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Universal American Corporation (UAM)
JPMorgan 32nd Annual Healthcare Conference
January 15, 2014, 10:30 AM ET
Richard Barasch - Chairman and CEO
Michael Newshel - JPMorgan
Michael Newshel - JPMorgan
Previous Statements by UAM
» Universal American's CEO Discusses Q3 2013 Results - Earnings Call Transcript
» Universal American Corporation Discusses Q3 2013 Results (Webcast)
» Universal American Corporation CEO Discusses Q2 2013 Results - Earnings Call Transcript
Now, I'd like invite Richard Barasch, the CEO of Universal American.
Thanks very much. Given the fact that it's an overflow crowd in the back, there are some seats upfront, so please feel free to fill in. But thanks for coming. I know it's early.
For those of you who've been following Universal American for several years, we've been pretty consistent. This slide has been the first slide in every presentation that we've given over the past probably 12 or 13 years. It's going to continue to be.
There is a lot going on in our world, lot going on in our markets, exchanges, cost, just kind of here -- from here to the end, but this isn't changing. These numbers are going to happen. Medicaid, they have happened. Their ramp up is happening.
And I think one of the things that the commentators forget when they talk about the problems with Obamacare is on a state level, there is still literally millions of people who have been signed up for Medicare over the past two weeks who are now covered, who weren't. So the Medicaid market is in fact growing.
The Medicare market which is getting a little less attention because it's kind of taken a back seat to the exchanges in Medicaid recently is growing and I think no one doubts; Red, blue, purple stripe that dealing with Medicare is the biggest fiscal issue that this country will face over the next decade or more.
There's some good news around about Medicare cost have moderated. I think there's reasons for it that I think are systemic and are going to keep going. I think that -- I think there is a valid theory around that Part D has fundamentally been free or close to free for the federal government because of the flattening of the cost curve in Medicare A and B because people are taking their drugs. They're more adherent.
So there's that theory -- excuse me, there is a theory that Medicare Advantage, even though it's still sort of 30ish% of the marketplace has really changed the way doctors in the senior space are practicing medicine. I guess they're being asked to practice a certain way for their Medicare Advantage, members who are patients of theirs and it's hard for a practice to differentiate.
I think they've gotten more efficient and more willing to do things in the office that they hadn't been before. And I think that's had an effect. I think some of the -- excuse me, some of the regulations from CMS about reemissions have had an effect. So I think there is an accumulation of things that have actually helped Medicare tremendously, but still -- it's still a problem, and it's still a big problem going forward, politics being what they are. It's going to be hard for there to be major legislation over the next period of time. I think the notion of a grand bargain.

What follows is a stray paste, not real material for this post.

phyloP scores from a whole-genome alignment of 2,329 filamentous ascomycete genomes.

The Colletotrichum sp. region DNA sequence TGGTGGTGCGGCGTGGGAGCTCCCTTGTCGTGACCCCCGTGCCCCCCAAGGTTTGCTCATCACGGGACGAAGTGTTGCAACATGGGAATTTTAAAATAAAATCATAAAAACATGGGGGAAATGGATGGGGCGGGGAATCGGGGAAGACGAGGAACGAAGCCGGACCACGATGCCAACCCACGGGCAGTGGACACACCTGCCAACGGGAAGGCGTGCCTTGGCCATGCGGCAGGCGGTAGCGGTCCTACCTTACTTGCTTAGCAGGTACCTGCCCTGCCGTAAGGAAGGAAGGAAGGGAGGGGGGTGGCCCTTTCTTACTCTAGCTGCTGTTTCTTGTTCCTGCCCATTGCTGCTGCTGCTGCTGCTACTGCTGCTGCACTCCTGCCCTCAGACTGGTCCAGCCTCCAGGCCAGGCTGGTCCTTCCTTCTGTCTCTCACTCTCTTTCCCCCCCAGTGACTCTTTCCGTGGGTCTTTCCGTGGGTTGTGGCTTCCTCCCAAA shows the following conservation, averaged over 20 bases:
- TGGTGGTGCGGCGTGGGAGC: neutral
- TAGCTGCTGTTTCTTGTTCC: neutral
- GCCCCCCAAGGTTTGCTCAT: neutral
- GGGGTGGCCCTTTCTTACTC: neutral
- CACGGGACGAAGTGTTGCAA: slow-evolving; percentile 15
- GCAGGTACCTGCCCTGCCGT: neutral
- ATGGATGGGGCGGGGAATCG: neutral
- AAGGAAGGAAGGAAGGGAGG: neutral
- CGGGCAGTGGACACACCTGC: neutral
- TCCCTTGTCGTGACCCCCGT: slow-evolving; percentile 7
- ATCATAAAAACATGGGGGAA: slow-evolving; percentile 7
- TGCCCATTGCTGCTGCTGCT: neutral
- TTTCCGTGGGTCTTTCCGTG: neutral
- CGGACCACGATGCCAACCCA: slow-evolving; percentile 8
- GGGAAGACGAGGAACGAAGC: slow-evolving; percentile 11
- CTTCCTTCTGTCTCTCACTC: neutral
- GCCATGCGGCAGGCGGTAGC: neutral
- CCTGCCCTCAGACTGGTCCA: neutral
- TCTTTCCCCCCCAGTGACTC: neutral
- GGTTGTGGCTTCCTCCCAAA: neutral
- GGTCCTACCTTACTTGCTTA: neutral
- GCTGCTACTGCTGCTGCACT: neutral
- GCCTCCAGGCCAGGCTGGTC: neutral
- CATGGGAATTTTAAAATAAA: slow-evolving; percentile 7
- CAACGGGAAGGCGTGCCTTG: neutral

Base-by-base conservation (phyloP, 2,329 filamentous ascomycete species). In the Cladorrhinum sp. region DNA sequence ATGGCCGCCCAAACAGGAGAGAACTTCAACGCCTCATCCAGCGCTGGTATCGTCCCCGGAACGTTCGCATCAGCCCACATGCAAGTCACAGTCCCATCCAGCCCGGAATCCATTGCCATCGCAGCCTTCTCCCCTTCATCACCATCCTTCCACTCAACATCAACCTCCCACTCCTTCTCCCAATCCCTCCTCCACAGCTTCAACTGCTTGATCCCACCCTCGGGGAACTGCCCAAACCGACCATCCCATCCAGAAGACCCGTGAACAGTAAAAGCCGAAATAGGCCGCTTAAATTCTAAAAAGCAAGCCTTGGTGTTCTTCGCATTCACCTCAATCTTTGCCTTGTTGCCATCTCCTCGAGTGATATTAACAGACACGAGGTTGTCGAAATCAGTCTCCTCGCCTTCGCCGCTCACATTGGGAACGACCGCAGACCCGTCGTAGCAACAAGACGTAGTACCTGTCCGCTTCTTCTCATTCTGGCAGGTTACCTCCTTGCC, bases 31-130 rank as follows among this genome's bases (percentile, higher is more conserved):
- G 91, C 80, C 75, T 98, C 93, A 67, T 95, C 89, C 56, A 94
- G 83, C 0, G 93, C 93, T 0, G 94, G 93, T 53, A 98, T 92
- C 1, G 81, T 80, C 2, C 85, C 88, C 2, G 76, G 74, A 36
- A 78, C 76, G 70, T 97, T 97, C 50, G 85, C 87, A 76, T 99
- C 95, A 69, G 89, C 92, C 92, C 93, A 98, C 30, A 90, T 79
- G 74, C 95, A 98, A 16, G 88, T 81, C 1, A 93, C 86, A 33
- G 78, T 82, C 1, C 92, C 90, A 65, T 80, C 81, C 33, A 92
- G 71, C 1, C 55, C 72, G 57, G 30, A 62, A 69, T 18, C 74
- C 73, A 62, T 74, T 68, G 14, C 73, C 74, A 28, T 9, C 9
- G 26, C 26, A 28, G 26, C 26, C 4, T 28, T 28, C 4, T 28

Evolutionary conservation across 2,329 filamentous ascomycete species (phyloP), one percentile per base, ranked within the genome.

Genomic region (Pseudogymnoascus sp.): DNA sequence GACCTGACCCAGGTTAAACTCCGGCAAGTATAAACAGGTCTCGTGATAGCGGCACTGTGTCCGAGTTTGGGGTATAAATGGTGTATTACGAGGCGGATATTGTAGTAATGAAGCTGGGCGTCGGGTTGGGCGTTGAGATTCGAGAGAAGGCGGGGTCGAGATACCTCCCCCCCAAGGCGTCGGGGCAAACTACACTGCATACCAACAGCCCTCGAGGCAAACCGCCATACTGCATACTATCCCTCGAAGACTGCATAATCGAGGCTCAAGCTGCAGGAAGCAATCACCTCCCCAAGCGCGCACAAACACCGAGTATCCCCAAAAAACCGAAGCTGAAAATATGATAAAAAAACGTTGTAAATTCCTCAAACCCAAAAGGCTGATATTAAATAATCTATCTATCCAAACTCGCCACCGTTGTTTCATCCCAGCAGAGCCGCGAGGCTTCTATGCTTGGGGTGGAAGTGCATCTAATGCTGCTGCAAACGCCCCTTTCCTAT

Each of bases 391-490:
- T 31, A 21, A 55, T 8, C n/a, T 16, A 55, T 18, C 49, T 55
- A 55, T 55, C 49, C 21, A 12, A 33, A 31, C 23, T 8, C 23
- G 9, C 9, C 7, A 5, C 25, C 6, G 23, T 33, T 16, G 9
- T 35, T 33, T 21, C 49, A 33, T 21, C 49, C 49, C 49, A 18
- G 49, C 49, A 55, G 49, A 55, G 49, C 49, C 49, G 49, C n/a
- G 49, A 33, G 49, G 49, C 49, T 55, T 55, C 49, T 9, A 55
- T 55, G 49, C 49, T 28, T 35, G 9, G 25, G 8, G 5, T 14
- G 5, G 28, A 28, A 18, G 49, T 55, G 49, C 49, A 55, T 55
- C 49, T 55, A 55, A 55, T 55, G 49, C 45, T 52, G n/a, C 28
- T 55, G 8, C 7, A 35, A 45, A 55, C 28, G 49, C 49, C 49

It's hard. I don't think it's impossible, but I think it's going to be hard. So I think there is a consensus and it's actually across the isle consensus that within the context of the programs that we've got Medicare Advantage, ACOs and Fee-for-Service, we can still continue to do better in Medicare, particularly by dealing with some of the specific issues around chronic conditions.
So we're still there. Our business, obviously, has changed quite a bit in the last couple of years now that we're not in the Part D business anymore. It's taken us a little while to retool, but I think we're actually finding ourselves in very, very good shape for going forward.
Just on the landscape, this is -- I couldn't kind of pontificate about this a lot. I'm actually, three years ago, go to a cocktail party. People asked me what I did. Said I was in the healthcare business. Nobody wanted to talk. Now, everybody wants to talk what's happening, what's going on with Obamacare.
And now I can get through two or three sentences without people's eyes glazing over instead of not even be able to get through one couple of years ago. But people are talking about this. This is a big, big deal. Part of its political. The republicans are using this to their advantage. Part of it is policy, but it is on the minds of people far, far more than it was a year, two and three years ago and certainly more than five years ago.
You could talk about all the legislation, all the problems, all the problems with Obamacare, but something else was happening anyway during this period of time as we were reaching a tipping point on cost. And everybody who is the actual payer of healthcare cost was revolting against what was just an incredibly constant increase in cost.
And the employers were trying to figure out ways to save money, individuals, the States in Medicaid and, of course as was mentioned before, the feds in Medicare and Medicaid as well. So this revolution was happening anyway, even without quote "Obamacare". But Obamacare has taken the conversation to the front pages of the newspaper. And it's actually -- you're actually finding a lot more thoughtful commentary about this than they existed before.